Oh thats nothing Eggball, I've had 40+ negative votes on comments, lists, reviews in one day though I suspect I've gradually accumulated the negative votes here. Nothing is also what they have to say. The only thing really novel about Shephereds effort is that he translates views and "analysis" that have been rife in the United States discourse into a European context for a British audience.

Posted on 3 Mar 2010 19:58:36 GMT
Last edited by the author on 3 Mar 2010 20:00:21 GMT
MNL says:
I found D.Stevenson's review to be aligned with my own view of the book. Robin Shepherd is lucky that for him the world is black and white rather than the many shades of grey in the world in which I live. I find it hard to understand that anyone can view the conflict between the Israelis and Palestinians which has stretched over 90 years and decide that every action taken by one side (in this case the Israelis) is completely justified.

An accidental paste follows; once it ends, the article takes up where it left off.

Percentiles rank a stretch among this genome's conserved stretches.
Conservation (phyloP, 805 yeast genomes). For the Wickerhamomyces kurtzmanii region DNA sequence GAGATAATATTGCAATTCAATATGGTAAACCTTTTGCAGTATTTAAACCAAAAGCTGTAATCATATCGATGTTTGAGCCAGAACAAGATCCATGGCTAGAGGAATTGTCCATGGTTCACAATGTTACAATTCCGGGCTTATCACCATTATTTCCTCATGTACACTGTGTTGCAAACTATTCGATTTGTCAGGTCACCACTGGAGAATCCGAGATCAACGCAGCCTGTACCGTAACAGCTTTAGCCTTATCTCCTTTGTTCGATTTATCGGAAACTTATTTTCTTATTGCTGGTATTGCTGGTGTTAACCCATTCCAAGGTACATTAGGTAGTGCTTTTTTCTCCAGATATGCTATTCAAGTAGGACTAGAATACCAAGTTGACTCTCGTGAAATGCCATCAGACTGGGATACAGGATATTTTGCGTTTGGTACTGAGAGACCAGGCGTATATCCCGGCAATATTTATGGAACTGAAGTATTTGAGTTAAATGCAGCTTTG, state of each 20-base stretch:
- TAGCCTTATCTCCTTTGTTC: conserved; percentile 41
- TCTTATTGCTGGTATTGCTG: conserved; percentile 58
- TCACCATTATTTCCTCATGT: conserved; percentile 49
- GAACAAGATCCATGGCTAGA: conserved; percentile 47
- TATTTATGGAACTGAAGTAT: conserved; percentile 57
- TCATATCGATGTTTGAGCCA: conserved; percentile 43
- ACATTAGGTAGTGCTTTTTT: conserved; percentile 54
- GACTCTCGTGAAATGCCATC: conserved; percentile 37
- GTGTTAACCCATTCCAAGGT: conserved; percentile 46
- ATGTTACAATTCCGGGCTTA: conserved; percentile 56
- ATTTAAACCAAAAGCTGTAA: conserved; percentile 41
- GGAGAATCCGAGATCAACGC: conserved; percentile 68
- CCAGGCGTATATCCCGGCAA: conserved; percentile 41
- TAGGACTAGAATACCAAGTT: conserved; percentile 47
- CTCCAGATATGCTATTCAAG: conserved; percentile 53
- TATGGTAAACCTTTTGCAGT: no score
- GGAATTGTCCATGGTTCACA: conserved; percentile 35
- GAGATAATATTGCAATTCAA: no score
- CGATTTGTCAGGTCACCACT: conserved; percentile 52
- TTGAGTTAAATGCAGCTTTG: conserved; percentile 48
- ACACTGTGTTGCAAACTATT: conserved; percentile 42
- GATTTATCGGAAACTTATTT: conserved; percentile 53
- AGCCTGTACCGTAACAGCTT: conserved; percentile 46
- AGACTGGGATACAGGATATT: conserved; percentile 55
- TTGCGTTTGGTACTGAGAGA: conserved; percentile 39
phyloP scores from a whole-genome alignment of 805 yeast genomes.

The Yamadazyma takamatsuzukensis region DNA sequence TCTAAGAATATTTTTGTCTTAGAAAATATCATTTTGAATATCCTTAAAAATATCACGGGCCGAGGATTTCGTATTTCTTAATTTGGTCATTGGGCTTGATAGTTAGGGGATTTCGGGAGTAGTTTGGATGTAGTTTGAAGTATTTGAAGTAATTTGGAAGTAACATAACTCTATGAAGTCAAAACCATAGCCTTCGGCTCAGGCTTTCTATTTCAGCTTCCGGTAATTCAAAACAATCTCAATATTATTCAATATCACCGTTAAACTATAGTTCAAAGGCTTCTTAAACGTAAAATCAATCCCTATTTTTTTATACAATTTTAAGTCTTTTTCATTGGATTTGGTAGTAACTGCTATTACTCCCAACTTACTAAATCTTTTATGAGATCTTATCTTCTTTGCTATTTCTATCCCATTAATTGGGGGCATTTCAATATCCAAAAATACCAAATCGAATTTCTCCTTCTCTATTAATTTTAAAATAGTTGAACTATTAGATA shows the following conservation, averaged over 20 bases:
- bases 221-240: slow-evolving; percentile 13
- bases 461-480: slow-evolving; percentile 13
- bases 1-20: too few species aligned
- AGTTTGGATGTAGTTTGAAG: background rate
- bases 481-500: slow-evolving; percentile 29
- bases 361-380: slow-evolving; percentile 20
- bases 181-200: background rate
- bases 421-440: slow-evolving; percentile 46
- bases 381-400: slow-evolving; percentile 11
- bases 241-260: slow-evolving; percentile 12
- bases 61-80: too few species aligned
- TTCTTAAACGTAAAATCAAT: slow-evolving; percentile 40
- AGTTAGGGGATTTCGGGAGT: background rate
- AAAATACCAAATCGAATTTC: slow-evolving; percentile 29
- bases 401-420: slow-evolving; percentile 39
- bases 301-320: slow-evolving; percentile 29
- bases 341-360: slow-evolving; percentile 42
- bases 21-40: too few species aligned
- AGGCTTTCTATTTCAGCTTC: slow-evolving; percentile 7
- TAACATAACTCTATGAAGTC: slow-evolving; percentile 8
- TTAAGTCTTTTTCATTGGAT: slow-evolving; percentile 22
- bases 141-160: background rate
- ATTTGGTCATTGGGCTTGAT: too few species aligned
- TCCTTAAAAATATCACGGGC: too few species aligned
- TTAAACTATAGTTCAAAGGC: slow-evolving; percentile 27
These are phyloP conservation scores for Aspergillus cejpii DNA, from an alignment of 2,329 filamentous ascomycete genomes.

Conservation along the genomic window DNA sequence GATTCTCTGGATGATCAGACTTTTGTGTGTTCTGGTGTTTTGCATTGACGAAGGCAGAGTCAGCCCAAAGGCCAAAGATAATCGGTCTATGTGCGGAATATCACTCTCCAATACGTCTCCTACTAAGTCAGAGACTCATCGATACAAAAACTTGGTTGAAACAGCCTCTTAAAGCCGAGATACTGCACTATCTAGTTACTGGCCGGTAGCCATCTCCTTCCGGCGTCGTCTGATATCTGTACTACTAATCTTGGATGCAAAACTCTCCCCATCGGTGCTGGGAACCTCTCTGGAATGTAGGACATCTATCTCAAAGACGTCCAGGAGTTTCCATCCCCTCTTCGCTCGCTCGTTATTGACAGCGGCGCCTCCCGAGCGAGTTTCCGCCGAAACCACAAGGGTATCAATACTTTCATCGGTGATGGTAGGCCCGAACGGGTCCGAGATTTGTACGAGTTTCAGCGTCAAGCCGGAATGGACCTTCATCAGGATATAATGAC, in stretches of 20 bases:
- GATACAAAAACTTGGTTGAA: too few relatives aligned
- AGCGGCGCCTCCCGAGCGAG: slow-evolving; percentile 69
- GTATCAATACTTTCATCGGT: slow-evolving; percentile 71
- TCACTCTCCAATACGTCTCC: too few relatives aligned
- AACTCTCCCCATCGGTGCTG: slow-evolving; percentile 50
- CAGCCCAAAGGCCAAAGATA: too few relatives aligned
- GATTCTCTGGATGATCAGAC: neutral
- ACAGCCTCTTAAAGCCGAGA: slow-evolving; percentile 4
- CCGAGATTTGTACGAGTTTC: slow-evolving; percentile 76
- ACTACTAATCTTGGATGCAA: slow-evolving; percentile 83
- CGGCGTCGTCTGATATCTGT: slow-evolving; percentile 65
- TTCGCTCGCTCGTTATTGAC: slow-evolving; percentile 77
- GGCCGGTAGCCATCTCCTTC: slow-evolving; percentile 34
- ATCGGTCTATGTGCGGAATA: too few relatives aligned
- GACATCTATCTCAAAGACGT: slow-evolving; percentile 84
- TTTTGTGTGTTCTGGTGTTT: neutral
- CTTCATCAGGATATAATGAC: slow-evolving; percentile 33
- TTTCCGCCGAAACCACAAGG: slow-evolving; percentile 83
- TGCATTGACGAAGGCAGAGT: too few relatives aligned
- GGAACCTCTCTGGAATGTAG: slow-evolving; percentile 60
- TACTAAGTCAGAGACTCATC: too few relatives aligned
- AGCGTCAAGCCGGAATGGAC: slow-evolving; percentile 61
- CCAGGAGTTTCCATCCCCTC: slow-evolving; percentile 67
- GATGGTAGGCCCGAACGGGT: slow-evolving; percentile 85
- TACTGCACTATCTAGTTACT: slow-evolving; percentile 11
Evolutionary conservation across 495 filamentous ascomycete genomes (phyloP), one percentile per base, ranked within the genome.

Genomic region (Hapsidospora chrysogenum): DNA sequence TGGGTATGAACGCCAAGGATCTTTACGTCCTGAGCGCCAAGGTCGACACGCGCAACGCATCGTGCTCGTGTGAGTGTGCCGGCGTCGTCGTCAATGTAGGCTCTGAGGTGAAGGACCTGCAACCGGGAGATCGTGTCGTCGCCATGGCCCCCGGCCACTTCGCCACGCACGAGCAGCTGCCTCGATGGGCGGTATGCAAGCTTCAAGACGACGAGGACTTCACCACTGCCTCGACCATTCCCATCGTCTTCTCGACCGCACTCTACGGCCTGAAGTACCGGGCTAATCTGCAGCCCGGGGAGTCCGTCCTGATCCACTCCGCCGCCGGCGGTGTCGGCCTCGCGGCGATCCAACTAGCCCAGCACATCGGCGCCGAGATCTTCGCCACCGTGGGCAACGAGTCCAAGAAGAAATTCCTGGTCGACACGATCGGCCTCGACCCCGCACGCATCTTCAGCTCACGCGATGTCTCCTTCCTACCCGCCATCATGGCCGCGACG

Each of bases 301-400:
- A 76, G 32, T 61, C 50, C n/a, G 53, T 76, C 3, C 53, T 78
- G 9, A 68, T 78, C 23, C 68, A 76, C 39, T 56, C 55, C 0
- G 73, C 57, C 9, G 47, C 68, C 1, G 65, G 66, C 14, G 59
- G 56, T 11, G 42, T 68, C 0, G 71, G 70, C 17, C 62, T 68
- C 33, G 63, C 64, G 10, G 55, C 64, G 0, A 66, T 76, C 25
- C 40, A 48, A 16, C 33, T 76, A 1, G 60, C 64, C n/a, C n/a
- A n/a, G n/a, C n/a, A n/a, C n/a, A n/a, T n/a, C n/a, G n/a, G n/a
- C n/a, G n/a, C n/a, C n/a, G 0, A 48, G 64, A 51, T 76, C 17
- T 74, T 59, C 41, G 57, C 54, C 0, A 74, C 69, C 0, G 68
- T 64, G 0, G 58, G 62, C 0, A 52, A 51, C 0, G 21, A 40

Shepherd's obsession with opinion formers, is also strange. I can see no evidence whatsoever that European governments i.e. the people really in charge rather than the 'opinion formers', have taken anything on board that these opinion formers allegedly spout. There are no sanctions against Israel, there is nothing more than mild condemnation when hundreds of civilians are being killed, there is no Navy escort for boats bringing food and essential supplies to Gaza, trade continues, there are no votes against in the UN, when Israeli hit squads use British, Irish passport in the execution of a Palestinian there is nothing more than a 'stern rebuke' and a week later the ambassador is having lunch with ministers, the list goes on. What exactly is the effect of these opinion formers? Whose opinion are they forming? Who are they?